Before Sunday night’s Oscars had even begun, there was a sense that the show would be predictable: lots of fiery political speeches paired with a sweep by La La Land, the apolitical homage to Technicolor Hollywood musicals. Well, that’s why you actually have to watch the damn show.
The 89th Academy Awards did not play out as expected: Instead of being an explicit rebuke of Donald Trump, full of Meryl Streep–style barn burners, the show was an implicit but relatively quiet rebuke of Donald Trump until the wacky, wild ending, in which La La Land appeared to have won Best Picture, only to have lost Best Picture to Moonlight. Sorry to all the tourists who rolled up to the Academy Awards in a tour bus: Your 15 minutes of fame lasted exactly until whatever happened with Warren Beatty and that envelope. Instead of being what, for nearly four hours, this broadcast seemed to be—a low-key celebration of Muslim, foreign, and black talent capped by a predictable win for a sexual harasser and a message-free box office juggernaut—the Academy Awards suddenly became the fantasy metaphor so many liberals have been longing for. (Whether La La Land was unfairly cast in that fantasy metaphor is a question for another, clearer-headed time.)
The producers of the Oscars, rather than the winners of the Oscars, seemed to be expecting an openly provocative show. Despite starting with Justin Timberlake’s performance of “Can’t Stop the Feeling,” an enticement to an escapist good time, host Jimmy Kimmel’s monologue took shots at Trump, including “I want to say thank you to President Trump: I mean, last year, remember when it seemed like the Oscars were racist?” It wasn’t just the monologue. Later in the evening, Kimmel tweeted at Trump, “u up?” and #Merylsayshi. There was a lengthy montage of foreign moviegoers talking about their favorite American films. Even the most ambitious bit of the evening, in which a busload of tourists was given a surprise trip to the Oscars, seemed to be in direct, if confused, conversation with the notion that Hollywood is out of touch with regular people. The bit was overly long and awkward, but it was perhaps intended as a rejoinder emphasizing that regular folks are, instead, pretty enamored with Hollywood (or at least Denzel Washington).
But the winners had other, mellower ideas, mounting a slow and inexorable assault on Trump’s vision of America without talking too much about him at all. Mahershala Ali, who won the first Oscar of the night, is the first Muslim actor ever to win an Academy Award. Later in the evening, the winner for the Best Documentary short, about the White Helmets, quoted a verse from the Quran.* The most political speech of the night belonged to Iranian filmmaker Asghar Farhadi, who won Best Foreign Film for The Salesman and didn’t attend because of the travel ban on his country. His eloquent statement, read in absentia, included the observation that “Dividing the world into the ‘us’ and ‘our enemies’ categories creates fear.” Meanwhile, in other Oscar categories, Italians, a Frenchman, Hungarians, and a Swede won awards. Viola Davis won for Best Supporting Actress and Ezra Edelman’s O.J.: Made in America won for Best Documentary—so that by the time Barry Jenkins and Tarrell Alvin McCraney won for Best Adapted Screenplay, the Oscars had set a record: “the first to feature more than three black winners.” The cumulative effect was a show that was deeply anti-Trump, without being all that vocally or entertainingly anti-Trump.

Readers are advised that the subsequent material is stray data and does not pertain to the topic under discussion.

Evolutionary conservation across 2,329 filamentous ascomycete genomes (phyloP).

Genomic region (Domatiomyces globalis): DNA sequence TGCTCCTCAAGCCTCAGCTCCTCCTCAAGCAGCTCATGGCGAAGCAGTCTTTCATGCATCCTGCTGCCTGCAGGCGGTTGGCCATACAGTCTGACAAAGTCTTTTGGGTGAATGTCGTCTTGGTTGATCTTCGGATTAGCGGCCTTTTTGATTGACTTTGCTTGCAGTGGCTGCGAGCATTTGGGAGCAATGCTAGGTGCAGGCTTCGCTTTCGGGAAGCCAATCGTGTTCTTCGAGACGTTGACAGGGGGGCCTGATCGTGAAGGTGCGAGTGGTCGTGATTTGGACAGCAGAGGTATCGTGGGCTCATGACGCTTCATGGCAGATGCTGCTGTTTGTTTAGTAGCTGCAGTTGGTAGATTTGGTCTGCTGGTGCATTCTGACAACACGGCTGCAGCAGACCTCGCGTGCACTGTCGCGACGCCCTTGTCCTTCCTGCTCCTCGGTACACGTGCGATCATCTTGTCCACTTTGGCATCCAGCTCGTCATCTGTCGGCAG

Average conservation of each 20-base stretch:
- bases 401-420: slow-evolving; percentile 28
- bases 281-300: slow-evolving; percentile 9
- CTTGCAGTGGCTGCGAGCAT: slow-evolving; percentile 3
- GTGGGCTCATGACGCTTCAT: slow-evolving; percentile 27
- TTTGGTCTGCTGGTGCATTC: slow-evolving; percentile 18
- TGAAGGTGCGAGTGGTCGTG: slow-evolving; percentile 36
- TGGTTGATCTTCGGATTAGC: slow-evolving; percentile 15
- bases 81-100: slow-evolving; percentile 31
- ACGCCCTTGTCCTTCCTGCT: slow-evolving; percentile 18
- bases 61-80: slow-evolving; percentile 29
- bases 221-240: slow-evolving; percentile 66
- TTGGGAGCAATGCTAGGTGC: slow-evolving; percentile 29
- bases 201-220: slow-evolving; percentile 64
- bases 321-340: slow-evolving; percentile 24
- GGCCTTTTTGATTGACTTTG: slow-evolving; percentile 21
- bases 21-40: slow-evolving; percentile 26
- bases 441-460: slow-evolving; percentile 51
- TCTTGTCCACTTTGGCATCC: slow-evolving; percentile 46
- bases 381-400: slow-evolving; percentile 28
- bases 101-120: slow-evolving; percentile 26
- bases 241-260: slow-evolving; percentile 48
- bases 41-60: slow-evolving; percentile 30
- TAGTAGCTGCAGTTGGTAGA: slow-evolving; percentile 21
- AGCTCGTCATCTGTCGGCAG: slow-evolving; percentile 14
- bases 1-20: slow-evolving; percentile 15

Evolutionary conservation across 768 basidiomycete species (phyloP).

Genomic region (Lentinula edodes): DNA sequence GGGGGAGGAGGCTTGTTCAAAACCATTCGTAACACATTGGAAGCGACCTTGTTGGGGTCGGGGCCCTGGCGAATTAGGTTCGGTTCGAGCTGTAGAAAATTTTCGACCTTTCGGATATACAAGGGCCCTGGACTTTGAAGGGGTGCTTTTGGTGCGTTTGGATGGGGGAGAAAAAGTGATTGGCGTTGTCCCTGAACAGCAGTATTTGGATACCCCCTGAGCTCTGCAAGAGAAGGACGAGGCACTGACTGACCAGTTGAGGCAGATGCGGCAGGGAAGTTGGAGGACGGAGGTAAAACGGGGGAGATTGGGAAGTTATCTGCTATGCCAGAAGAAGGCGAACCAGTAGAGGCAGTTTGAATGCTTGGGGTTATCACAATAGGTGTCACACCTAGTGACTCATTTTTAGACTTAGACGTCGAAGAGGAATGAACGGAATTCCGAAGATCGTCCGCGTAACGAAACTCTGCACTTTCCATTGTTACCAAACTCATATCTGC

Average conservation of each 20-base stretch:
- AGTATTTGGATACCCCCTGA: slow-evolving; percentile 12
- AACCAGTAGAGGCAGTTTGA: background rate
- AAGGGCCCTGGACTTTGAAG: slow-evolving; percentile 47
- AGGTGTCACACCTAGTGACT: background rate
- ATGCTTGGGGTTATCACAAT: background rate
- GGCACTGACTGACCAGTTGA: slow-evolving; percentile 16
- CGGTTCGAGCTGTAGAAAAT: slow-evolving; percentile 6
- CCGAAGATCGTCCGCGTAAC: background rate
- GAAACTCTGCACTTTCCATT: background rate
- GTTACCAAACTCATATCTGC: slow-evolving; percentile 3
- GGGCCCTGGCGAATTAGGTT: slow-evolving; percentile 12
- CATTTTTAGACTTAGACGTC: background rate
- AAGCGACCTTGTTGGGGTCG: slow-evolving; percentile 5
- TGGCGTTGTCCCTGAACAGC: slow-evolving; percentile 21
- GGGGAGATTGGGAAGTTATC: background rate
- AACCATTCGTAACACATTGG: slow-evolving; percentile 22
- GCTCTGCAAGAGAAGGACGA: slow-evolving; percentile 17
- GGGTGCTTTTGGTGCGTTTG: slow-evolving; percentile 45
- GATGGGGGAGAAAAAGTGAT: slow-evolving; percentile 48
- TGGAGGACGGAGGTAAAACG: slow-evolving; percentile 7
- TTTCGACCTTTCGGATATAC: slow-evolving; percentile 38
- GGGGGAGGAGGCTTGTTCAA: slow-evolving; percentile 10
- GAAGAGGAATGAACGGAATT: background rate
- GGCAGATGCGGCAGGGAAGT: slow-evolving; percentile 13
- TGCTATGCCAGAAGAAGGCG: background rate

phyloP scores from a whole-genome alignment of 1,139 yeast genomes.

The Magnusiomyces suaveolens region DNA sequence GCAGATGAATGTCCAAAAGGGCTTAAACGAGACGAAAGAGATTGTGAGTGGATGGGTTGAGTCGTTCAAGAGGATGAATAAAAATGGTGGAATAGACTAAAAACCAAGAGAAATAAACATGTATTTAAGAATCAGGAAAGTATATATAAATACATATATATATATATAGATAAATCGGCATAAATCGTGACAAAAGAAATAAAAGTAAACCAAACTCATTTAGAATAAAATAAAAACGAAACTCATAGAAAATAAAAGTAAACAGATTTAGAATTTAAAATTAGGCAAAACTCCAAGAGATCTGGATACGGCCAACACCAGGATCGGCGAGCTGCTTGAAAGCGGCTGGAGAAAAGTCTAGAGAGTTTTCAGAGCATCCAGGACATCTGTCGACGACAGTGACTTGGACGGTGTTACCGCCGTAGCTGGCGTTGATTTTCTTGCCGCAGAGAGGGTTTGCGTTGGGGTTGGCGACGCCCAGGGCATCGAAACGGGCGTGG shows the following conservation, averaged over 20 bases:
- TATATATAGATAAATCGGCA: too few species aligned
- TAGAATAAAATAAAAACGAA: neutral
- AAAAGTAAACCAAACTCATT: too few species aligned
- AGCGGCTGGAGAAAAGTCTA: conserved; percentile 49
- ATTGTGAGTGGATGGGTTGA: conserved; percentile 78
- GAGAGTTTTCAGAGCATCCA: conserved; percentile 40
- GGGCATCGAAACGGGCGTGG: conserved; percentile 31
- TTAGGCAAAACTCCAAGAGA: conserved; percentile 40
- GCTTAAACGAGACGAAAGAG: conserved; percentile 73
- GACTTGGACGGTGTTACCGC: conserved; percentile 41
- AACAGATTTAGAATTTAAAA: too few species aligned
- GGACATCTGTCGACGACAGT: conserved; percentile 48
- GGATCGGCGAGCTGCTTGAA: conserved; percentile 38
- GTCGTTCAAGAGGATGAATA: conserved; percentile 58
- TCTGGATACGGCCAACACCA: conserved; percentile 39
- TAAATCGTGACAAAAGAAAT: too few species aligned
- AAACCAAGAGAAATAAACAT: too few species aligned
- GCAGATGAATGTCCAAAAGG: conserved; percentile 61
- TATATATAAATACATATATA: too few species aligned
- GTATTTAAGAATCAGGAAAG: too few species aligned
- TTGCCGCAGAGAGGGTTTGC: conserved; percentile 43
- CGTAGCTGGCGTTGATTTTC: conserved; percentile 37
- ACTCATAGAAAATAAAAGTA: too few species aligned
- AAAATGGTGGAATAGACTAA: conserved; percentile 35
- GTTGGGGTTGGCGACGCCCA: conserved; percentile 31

By the time La La Land was announced as Best Picture winner, the night seemed to be a tepid rejoinder to Trump, if a substantive response to #OscarsSoWhite—and even still, there was Casey Affleck beating out Denzel Washington in the midst of a seeming La La Land sweep. The evening’s most interesting moment wasn’t some controversial speech that liberals could love and be embarrassed by and that conservatives could hate and torture us with. At that point, the “highlights,” if you can call them that, of the show included the bus bit, Kimmel’s habitual running-down of Matt Damon, and the Oscars’ now-annual attempt to feed famous people. (Why has this become a trope? Stars, they eat food? Stars, they’re just like us—they eat candy rained down upon them at the Academy Awards in little parachutes?)
Why had the broadcast been so apolitical up to this point? Were the winners and presenters skittish about saying much at the Oscars, a much bigger show than the far more political Globes and Screen Actors Guild Awards? (At the Independent Spirit Awards, which took place just the night before the Oscars, Casey Affleck gave an anti-Trump speech, while doing no such thing when he won tonight.) Were they expecting others to do it, except only Gael García Bernal actually did? Does the Oscars’ unique structure, in which the majority of awards are given to low-profile winners, play a part? Whatever the reason, Barry Jenkins’ remarks during his Best Adapted Screenplay speech—“and all you people out there who think there’s no mirror for you, that your life is not reflected, the academy has your back. The ACLU has your back. We have your back. And for the next four years, we will not leave you alone. We will not forget.”—were the high-water mark of resistance, beside the Farhadi speech.
But then, the ceremony running more than half an hour over, La La Land was announced Best Picture, seemingly crowning a dull night, but, in fact, inaugurating a crazy one. The ending of the show completely overshadowed everything that came before it, even as it undermined any coherent sense of trajectory. Moonlight didn’t get to revel in its victory so much as deal with the weirdness of the circumstances—but those circumstances were so much more abundantly theatrical than everything that had come before.
*Correction, Feb. 27, 2017: This post originally misstated that winner of the Oscar for Best Documentary Short was about “the White Hats.” It’s about the White Helmets.